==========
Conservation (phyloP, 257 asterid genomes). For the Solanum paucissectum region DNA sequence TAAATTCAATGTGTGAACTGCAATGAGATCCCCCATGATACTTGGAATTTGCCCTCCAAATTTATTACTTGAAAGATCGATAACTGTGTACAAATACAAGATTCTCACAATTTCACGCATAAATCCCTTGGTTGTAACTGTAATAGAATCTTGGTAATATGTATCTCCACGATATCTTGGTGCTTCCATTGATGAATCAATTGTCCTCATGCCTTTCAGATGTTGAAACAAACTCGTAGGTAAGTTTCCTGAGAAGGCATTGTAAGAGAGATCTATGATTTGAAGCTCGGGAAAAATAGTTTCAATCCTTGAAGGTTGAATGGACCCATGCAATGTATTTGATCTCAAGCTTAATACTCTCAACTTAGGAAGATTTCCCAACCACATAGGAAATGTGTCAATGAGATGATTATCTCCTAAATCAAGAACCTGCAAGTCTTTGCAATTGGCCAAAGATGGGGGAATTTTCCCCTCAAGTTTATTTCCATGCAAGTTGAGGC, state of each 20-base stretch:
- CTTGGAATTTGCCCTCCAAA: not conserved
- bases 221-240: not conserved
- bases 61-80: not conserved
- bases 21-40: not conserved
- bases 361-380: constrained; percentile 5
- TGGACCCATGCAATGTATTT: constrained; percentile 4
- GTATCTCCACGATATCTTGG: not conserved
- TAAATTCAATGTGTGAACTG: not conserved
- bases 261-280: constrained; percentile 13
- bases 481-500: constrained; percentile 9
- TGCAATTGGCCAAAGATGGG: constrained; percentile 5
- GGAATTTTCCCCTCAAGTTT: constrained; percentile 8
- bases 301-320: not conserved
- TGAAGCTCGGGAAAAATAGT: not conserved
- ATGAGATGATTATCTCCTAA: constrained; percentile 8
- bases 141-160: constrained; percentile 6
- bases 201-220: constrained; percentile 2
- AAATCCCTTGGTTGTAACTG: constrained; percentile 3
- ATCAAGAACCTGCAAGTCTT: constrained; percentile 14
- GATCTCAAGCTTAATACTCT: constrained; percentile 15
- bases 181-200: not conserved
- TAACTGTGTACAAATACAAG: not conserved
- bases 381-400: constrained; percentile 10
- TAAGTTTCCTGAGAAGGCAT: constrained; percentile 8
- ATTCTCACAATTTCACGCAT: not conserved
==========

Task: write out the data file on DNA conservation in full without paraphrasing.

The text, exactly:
Conservation (phyloP, 257 asterid genomes). For the Solanum paucissectum region DNA sequence TAAATTCAATGTGTGAACTGCAATGAGATCCCCCATGATACTTGGAATTTGCCCTCCAAATTTATTACTTGAAAGATCGATAACTGTGTACAAATACAAGATTCTCACAATTTCACGCATAAATCCCTTGGTTGTAACTGTAATAGAATCTTGGTAATATGTATCTCCACGATATCTTGGTGCTTCCATTGATGAATCAATTGTCCTCATGCCTTTCAGATGTTGAAACAAACTCGTAGGTAAGTTTCCTGAGAAGGCATTGTAAGAGAGATCTATGATTTGAAGCTCGGGAAAAATAGTTTCAATCCTTGAAGGTTGAATGGACCCATGCAATGTATTTGATCTCAAGCTTAATACTCTCAACTTAGGAAGATTTCCCAACCACATAGGAAATGTGTCAATGAGATGATTATCTCCTAAATCAAGAACCTGCAAGTCTTTGCAATTGGCCAAAGATGGGGGAATTTTCCCCTCAAGTTTATTTCCATGCAAGTTGAGGC, state of each 20-base stretch:
- CTTGGAATTTGCCCTCCAAA: not conserved
- bases 221-240: not conserved
- bases 61-80: not conserved
- bases 21-40: not conserved
- bases 361-380: constrained; percentile 5
- TGGACCCATGCAATGTATTT: constrained; percentile 4
- GTATCTCCACGATATCTTGG: not conserved
- TAAATTCAATGTGTGAACTG: not conserved
- bases 261-280: constrained; percentile 13
- bases 481-500: constrained; percentile 9
- TGCAATTGGCCAAAGATGGG: constrained; percentile 5
- GGAATTTTCCCCTCAAGTTT: constrained; percentile 8
- bases 301-320: not conserved
- TGAAGCTCGGGAAAAATAGT: not conserved
- ATGAGATGATTATCTCCTAA: constrained; percentile 8
- bases 141-160: constrained; percentile 6
- bases 201-220: constrained; percentile 2
- AAATCCCTTGGTTGTAACTG: constrained; percentile 3
- ATCAAGAACCTGCAAGTCTT: constrained; percentile 14
- GATCTCAAGCTTAATACTCT: constrained; percentile 15
- bases 181-200: not conserved
- TAACTGTGTACAAATACAAG: not conserved
- bases 381-400: constrained; percentile 10
- TAAGTTTCCTGAGAAGGCAT: constrained; percentile 8
- ATTCTCACAATTTCACGCAT: not conserved